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# How do they Work? Calculators.

Updated: May 11

### Have You Ever Wondered…

1. How does a calculator work?

2. When was the calculator invented?

3. How big were the first calculators?

4. How to make my own simple Calculator using Python Code.

### If you’d taken apart a 19th-century calculator, you’d have found hundreds of parts inside: lots of precision gears, axles, rods, and levers, greased to high heaven, and clicking and whirring away every time you keyed in a number. But take apart a modern electronic calculator (I just can’t resist undoing a screw when I see one!) and you might be disappointed at how little you find. I don’t recommend you do this with your brand-new school calculator if you want to stay on speaking terms with your parents, so I’ve saved you the bother. Here’s what you’ll find inside:

1. Input: Keyboard: About 40 tiny plastic keys with a rubber membrane underneath and a touch-sensitive circuit underneath that.

2. Processor: A microchip that does all the hard work. This does the same job as all the hundreds of gears in an early calculator.

3. Output: A liquid crystal display (LCD) for showing you the numbers you type in and the results of your calculations.

4. Power source: A long-life battery (mine has a thin lithium “button” cell that lasts several years). Some calculators also have a solar cell to provide free power in the daylight. ### Press down on one of the number keys on your calculator and a series of things will happen in quick succession:

1. As you press on the hard plastic, you compress the rubber membrane underneath it. This is a kind of a miniature trampoline that has a small rubber button positioned directly underneath each key and a hollow space underneath that. When you press a key, you squash flat the rubber button on the membrane directly underneath it.

2. The rubber button pushes down making an electrical contact between two layers in the keyboard sensor underneath and the keyboard circuit detects this.

3. The processor chip figures out which key you have pressed.

4. A circuit in the processor chip activates the appropriate segments on the display corresponding to the number you’ve pressed.

5. If you press more numbers, the processor chip will show them up on the display as well—and it will keep doing this until you press one of the operations keys (such as +, −, ×, ÷) to make it do something different. Suppose you press the + key. The calculator will store the number you just entered in a small memory called a register.

6. Then it will wipe the display and wait for you to enter another number. As you enter this second number, the processor chip will display it digit-by-digit as before and store it in another register. Finally, when you hit the = key, the calculator will add the contents of the two registers together and display the result.

7. There’s a little more to it than that—and I’ll go into a few more details down below.

### How does the display work?

1. You’re probably used to the idea that your computer screen makes letters and numbers using a tiny grid of dots called pixels.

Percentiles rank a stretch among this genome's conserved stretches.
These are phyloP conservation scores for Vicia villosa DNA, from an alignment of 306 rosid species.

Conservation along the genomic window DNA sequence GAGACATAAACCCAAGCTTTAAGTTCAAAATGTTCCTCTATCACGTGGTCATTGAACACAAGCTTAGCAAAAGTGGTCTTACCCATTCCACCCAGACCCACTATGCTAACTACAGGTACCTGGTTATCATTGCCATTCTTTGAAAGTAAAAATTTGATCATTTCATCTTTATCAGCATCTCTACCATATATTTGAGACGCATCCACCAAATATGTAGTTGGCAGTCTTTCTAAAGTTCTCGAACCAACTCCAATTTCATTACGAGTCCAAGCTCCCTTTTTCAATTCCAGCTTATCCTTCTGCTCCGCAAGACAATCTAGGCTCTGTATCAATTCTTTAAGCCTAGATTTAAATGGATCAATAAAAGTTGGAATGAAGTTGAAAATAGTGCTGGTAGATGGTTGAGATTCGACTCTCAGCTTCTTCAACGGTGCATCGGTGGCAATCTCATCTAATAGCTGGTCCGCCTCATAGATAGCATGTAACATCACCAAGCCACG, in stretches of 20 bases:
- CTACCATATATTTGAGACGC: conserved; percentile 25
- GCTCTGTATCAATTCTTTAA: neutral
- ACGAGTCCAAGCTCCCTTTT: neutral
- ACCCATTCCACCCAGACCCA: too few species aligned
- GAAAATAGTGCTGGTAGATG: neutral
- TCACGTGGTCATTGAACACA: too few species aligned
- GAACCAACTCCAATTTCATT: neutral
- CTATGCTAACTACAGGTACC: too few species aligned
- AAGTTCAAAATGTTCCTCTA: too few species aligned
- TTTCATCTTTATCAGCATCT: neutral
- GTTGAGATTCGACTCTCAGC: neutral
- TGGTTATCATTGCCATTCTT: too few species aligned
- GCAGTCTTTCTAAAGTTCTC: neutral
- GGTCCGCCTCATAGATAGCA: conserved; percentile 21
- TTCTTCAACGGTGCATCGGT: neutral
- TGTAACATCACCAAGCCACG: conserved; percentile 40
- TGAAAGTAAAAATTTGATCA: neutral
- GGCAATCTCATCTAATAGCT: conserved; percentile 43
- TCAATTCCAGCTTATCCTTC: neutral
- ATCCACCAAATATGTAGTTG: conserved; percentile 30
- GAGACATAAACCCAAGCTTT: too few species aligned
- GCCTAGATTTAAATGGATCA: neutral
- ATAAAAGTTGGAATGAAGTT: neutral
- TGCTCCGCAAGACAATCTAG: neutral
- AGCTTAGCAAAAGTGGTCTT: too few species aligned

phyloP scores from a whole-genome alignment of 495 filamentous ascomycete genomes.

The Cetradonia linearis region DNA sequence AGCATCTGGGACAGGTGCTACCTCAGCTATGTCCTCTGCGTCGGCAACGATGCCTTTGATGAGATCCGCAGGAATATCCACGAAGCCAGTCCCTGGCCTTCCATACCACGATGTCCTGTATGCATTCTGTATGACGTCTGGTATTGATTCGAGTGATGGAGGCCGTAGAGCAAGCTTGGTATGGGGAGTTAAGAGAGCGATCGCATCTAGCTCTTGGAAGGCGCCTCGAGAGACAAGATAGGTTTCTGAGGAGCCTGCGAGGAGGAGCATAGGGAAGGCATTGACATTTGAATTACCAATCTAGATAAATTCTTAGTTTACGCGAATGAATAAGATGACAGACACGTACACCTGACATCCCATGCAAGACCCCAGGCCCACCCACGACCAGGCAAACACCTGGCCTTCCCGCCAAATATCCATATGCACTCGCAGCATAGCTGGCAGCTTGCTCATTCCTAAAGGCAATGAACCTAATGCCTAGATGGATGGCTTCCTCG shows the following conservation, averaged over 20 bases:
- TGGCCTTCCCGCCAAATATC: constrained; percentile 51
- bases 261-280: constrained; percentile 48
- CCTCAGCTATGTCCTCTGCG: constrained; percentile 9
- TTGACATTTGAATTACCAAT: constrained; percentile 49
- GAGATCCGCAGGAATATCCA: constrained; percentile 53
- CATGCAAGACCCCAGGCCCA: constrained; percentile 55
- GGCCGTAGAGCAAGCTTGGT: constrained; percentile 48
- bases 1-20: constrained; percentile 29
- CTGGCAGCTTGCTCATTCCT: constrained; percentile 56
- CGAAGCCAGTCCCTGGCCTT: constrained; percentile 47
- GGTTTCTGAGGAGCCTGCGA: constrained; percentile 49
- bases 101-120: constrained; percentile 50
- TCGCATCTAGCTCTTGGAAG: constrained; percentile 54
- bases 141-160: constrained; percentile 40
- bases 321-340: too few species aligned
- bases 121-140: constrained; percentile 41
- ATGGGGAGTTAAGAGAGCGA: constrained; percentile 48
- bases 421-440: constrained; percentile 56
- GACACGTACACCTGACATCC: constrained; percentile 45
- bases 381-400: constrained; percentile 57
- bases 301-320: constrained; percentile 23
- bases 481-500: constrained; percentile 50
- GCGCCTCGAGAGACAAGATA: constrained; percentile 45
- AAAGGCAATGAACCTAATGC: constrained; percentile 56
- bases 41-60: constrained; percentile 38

2. Early computers used just a few pixels and looked very dotty and grainy, but a modern LCD screen uses millions of pixels and is almost as clear and sharp as a printed book.

3. Calculators, however, remain stuck in the dark ages—or the early 1970s, to be precise. Look closely at the digits on a calculator and you’ll see each one is made from a different pattern of seven bars or segments.

4. The processor chip knows it can display any of the numbers 0-9 by activating a different combination of these seven segments. It can’t easily display letters, though some scientific calculators (more advanced electronic calculators with lots of built into mathematical and scientific formulae) do have a go.

In this example you will learn to create a simple calculator that can add, subtract, multiply or divide depending upon the input from the user.

To understand this example, you should have the knowledge of the following Python programming topics:

1. Python Functions

2. Python Function Arguments

3. Python User-defined Functions

Simple Calculator by Using Functions

# Program make a simple calculator

# This function adds two numbers

def add(x, y):

return x + y

# This function subtracts two numbers

def subtract(x, y):

return x - y

# This function multiplies two numbers

def multiply(x, y):

return x * y

# This function divides two numbers

def divide(x, y):

return x / y

print("Select operation.")

print("1.Add")

print("2.Subtract")

print("3.Multiply")

print("4.Divide")

while True:

# Take input from the user

choice = input("Enter choice(1/2/3/4): ")

# Check if choice is one of the four options

if choice in ('1', '2', '3', '4'):

num1 = float(input("Enter first number: "))

num2 = float(input("Enter second number: "))

if choice == '1':

print(num1, "+", num2, "=", add(num1, num2))

elif choice == '2':

print(num1, "-", num2, "=", subtract(num1, num2))

elif choice == '3':

print(num1, "*", num2, "=", multiply(num1, num2))

elif choice == '4':

print(num1, "/", num2, "=", divide(num1, num2))

break

else:

print("Invalid Input")

Output
```Select operation.
1.Add
2.Subtract
3.Multiply
4.Divide
Enter choice(1/2/3/4): 3
Enter first number: 15
Enter second number: 14
15.0 * 14.0 = 210.0```

In this program, we ask the user to choose an operation. Options 1, 2, 3, and 4 are valid. If any other input is given, Invalid Input is displayed and the loop continues until a valid option is selected.

Two numbers are taken and an if...elif...else branching is used to execute a particular section. User-defined functions add(), subtract(), multiply() and divide() evaluate respective operations and display the output.

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